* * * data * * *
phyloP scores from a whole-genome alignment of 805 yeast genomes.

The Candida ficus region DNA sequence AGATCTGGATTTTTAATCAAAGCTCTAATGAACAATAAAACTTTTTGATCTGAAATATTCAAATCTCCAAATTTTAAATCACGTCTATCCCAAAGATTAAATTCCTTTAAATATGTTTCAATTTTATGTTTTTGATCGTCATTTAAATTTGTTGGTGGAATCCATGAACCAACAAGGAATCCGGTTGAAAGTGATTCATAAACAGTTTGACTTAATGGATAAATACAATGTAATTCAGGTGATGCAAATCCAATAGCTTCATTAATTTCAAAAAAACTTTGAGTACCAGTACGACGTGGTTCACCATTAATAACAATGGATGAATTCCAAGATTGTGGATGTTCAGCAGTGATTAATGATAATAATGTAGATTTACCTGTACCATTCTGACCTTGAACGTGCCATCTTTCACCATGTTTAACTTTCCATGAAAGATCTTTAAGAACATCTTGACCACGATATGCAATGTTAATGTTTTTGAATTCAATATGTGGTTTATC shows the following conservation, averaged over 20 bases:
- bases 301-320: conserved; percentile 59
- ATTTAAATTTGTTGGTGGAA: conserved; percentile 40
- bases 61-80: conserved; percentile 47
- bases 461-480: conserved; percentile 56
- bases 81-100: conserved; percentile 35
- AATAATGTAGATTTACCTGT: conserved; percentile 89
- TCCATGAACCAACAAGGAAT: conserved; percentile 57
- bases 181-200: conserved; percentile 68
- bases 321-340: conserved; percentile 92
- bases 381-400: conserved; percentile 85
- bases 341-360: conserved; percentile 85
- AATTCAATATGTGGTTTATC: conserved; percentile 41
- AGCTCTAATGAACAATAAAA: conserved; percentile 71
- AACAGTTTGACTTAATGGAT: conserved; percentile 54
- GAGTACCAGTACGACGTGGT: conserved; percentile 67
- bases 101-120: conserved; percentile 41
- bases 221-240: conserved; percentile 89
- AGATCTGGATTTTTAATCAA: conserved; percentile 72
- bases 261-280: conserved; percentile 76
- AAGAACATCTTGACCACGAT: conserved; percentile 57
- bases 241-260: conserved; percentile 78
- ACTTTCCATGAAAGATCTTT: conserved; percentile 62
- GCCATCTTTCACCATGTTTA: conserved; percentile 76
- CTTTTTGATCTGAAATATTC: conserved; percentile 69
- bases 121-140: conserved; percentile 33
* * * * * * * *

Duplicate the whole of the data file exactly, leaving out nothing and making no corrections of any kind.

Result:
phyloP scores from a whole-genome alignment of 805 yeast genomes.

The Candida ficus region DNA sequence AGATCTGGATTTTTAATCAAAGCTCTAATGAACAATAAAACTTTTTGATCTGAAATATTCAAATCTCCAAATTTTAAATCACGTCTATCCCAAAGATTAAATTCCTTTAAATATGTTTCAATTTTATGTTTTTGATCGTCATTTAAATTTGTTGGTGGAATCCATGAACCAACAAGGAATCCGGTTGAAAGTGATTCATAAACAGTTTGACTTAATGGATAAATACAATGTAATTCAGGTGATGCAAATCCAATAGCTTCATTAATTTCAAAAAAACTTTGAGTACCAGTACGACGTGGTTCACCATTAATAACAATGGATGAATTCCAAGATTGTGGATGTTCAGCAGTGATTAATGATAATAATGTAGATTTACCTGTACCATTCTGACCTTGAACGTGCCATCTTTCACCATGTTTAACTTTCCATGAAAGATCTTTAAGAACATCTTGACCACGATATGCAATGTTAATGTTTTTGAATTCAATATGTGGTTTATC shows the following conservation, averaged over 20 bases:
- bases 301-320: conserved; percentile 59
- ATTTAAATTTGTTGGTGGAA: conserved; percentile 40
- bases 61-80: conserved; percentile 47
- bases 461-480: conserved; percentile 56
- bases 81-100: conserved; percentile 35
- AATAATGTAGATTTACCTGT: conserved; percentile 89
- TCCATGAACCAACAAGGAAT: conserved; percentile 57
- bases 181-200: conserved; percentile 68
- bases 321-340: conserved; percentile 92
- bases 381-400: conserved; percentile 85
- bases 341-360: conserved; percentile 85
- AATTCAATATGTGGTTTATC: conserved; percentile 41
- AGCTCTAATGAACAATAAAA: conserved; percentile 71
- AACAGTTTGACTTAATGGAT: conserved; percentile 54
- GAGTACCAGTACGACGTGGT: conserved; percentile 67
- bases 101-120: conserved; percentile 41
- bases 221-240: conserved; percentile 89
- AGATCTGGATTTTTAATCAA: conserved; percentile 72
- bases 261-280: conserved; percentile 76
- AAGAACATCTTGACCACGAT: conserved; percentile 57
- bases 241-260: conserved; percentile 78
- ACTTTCCATGAAAGATCTTT: conserved; percentile 62
- GCCATCTTTCACCATGTTTA: conserved; percentile 76
- CTTTTTGATCTGAAATATTC: conserved; percentile 69
- bases 121-140: conserved; percentile 33